Marks expressed a similar opinion of gold in one of his wonderfully written (and publicly available!) investor memos from 2010: “…because it can’t be assessed quantitatively, no one can say definitively that the current price for gold doesn’t already recognize and reflect all of the dollar’s problems (and all of gold’s merits)”. Replace “gold” with “Bitcoin” in the above and, boom.

While quantitative approaches to the valuation of commodity cryptoassets do exist (many based around market supply/demand analysis, transaction momentum, or the equation of exchange), it’s generally not possible to directly use the discounted cash flow (DCF) analysis most familiar to traditional investors. It’s possible that we will never have a reliable DCF-like quantitative method for intrinsically valuing Bitcoin in particular. And that’s okay.

Like gold, as long as Bitcoin continues to prove itself as an independent commodity that can serve as a store-of-value (with the added benefit of being digital, portable, and censorship resistant), it will have achieved a measure of success. More of Howard Marks on gold, from the same memo: “I also concluded that since gold has ‘worked’ for hundreds of years, it probably will keep on doing so. It might not do so forever, but what’s the probability this will be the year that it stops? So I wouldn’t bet against it, and I might recommend a position ‘just in case’”.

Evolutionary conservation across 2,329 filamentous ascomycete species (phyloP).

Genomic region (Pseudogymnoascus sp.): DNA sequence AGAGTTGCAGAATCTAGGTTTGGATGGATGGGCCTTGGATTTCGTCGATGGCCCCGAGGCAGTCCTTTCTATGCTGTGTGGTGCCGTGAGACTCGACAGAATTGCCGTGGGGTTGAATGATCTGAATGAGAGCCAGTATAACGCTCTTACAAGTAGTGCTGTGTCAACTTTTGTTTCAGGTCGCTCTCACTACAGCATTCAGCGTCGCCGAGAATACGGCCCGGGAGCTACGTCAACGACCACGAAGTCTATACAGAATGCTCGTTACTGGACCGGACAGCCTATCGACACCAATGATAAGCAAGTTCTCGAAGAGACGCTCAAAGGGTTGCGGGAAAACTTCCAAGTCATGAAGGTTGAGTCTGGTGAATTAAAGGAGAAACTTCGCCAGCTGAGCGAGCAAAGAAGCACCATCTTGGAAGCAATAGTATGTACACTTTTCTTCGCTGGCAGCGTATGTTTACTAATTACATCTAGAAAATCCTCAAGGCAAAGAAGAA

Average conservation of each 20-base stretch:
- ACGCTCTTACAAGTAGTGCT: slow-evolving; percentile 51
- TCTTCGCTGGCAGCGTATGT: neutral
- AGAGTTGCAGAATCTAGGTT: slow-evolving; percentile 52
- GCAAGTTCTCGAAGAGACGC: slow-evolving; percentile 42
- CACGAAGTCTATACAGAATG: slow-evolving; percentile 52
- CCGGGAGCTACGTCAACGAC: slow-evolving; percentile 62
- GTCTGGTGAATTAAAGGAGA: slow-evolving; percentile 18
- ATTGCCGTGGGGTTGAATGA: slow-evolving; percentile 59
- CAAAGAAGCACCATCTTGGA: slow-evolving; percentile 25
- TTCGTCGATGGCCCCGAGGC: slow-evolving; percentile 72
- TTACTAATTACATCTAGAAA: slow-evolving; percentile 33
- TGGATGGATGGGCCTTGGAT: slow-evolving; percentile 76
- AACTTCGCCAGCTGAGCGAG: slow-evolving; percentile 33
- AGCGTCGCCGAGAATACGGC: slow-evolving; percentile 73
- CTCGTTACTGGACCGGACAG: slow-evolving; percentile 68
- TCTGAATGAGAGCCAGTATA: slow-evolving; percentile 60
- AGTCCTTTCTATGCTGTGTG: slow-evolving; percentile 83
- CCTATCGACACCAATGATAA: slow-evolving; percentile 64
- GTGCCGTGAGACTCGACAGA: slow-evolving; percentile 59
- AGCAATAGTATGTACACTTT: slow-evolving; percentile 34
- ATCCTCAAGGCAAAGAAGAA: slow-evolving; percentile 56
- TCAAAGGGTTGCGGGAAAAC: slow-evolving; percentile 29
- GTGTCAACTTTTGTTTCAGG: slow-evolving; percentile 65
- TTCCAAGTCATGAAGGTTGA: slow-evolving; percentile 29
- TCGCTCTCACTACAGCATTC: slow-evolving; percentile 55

This idea of “minimum viable success” for Bitcoin also highlights the immense blue-sky design space for other cryptographically secured assets and smart contract platforms to fill in other use cases taking advantage of the trust and coordination properties of public blockchains: stablecoins, DAOs, tokenized securities, privacy protocols, Web3 applications, digital commodities. The Ethereum community has made the most progress to date in these areas, but we are still in the early days of learning what is possible.